Thursday, February 24, 2005

I Write Therefore I Am...Masochistic?

A fellow writer friend posed this question. Why do I write?

Or rather, why do we writers put up with all the crap we put up with?

And there is a lot of crap. Struggling for months/years over a story that might never make it past the bottom of an agent/editor’s slush pile. Eeking out time away from our real lives to sit, alone, at a computer with only the company of fictional people to keep us warm. Suffering through writer’s block, carpal tunnel, eye-strain, muscle aches, and sunlight deprivation. Mostly misunderstood by our families and friends who can’t fathom why we hear voices or why we walk around in a daze most of our waking hours or wake up to scribble notes from a dream in the middle of the night.

If...and that's a capital IF...we ever manage to see our names on the cover of a real live book, it's to the great pay of some $.0015 per working hour, if that. And I'd have to share that with my very annoying internal editor who doesn't seem to understand the concept of "Go away and die!" So it certainly isn't the incentive of any big financial payout.

Really, when you think about it, there’s not a whole lot to recommend the endeavor.

So why do we do it?

I can only speak for myself, but I write because I can’t help it. It is the only way I know to purge my brain of the stories and people who reside there. If I don’t put it down on paper, those people will hound me until I do require prescription medication.

I wish I could say I write because it’s fun. But I can’t honestly use that word to describe what I get out of writing. Mostly that’s because I find writing extremely frustrating. It could be simply that I don’t have the talent or mastery of the craft yet. Currently there is such a vast disconnect between the story that plays in my head versus the words I find to describe it. I’m never satisfied because what I write never exactly captures what I’ve seen and feel. I’ve not reached the point where I can tell when I’ve gotten close enough. I’m really hoping that I’ll finally know that moment when I find someone to publish something I’ve written, although I’m starting to think that feeling of pure satisfaction is the writer’s Holy Grail.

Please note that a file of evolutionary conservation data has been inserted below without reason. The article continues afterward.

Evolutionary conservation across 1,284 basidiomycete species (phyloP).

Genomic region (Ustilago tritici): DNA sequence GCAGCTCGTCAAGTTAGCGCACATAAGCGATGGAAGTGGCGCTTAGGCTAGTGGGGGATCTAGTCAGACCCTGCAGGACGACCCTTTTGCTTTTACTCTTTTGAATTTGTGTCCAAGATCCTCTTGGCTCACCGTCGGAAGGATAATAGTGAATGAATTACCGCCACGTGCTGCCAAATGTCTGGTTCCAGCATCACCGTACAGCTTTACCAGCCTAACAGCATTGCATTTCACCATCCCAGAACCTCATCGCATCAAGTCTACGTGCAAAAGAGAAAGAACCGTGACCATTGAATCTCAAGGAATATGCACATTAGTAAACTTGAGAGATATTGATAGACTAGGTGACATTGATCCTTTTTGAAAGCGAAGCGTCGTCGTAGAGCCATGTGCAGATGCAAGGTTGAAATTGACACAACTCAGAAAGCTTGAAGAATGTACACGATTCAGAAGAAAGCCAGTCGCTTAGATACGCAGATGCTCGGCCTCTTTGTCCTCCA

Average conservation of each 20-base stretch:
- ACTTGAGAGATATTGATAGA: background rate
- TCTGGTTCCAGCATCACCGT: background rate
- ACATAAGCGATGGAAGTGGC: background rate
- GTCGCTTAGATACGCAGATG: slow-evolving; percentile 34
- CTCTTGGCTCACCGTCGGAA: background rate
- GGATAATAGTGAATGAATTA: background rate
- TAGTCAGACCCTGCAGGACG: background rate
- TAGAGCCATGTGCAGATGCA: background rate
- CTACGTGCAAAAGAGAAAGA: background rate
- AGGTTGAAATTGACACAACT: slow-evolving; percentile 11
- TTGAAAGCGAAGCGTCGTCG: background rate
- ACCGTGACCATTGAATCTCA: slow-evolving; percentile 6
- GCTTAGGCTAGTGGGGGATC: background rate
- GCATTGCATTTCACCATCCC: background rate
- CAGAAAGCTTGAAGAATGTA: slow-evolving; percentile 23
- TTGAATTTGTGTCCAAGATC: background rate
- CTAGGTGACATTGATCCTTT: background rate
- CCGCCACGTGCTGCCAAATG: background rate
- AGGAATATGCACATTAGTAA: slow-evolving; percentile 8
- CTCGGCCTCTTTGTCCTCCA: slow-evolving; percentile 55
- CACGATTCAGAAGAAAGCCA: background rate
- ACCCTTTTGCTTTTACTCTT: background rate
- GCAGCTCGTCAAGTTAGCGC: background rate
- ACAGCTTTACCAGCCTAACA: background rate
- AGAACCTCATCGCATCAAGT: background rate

Too, I’m terrified and overwhelmed a good portion of the time. I know what I need to write to get the story out from beginning to end, and the list of scenes looms before me like Mt. Everest. That is, assuming I even have a full list of scenes rather than just a vague idea that this guy and girl meet and some stuff happens and they fall in love, maybe three scenes worth of specifics. How in the world will I ever show the action scene when the bank robbers grab the heroine and hold her hostage? How am I ever going to convey the depths of the hero’s despair when he thinks the heroine has married another man? All I wanted to do was tell a story, but it ends up being a whole lot of work! Really hard work.

Because for me, the story-generating part is easy. Wait…let me explain that because there has been some very interesting discussion about writing versus storytelling over at Alison Kent and Sylvia Day’s blogs. I guess I am a storyteller. The story part comes easy for me. Who the characters are and what they are doing and why and what happens then and so forth. But the writing part – the translation of that story into something that is readable and engaging and – okay, let’s be honest – publishable is a whole other kettle of fish. There are so many things to think about. And you start to wonder if it’s worth the bother.

I’ve reached the point where I think I’ll be satisfied if I can just get my stories out of my head and onto paper/screen. If they never get published, if no one else reads them but me and a few kindly friends or critique group partners, I’ll be okay with it.

Because I think the real reason I write is that I have stories in my head that I wish someone else had written so that I could read them. And I’m pretty much the only person volunteering for the job.

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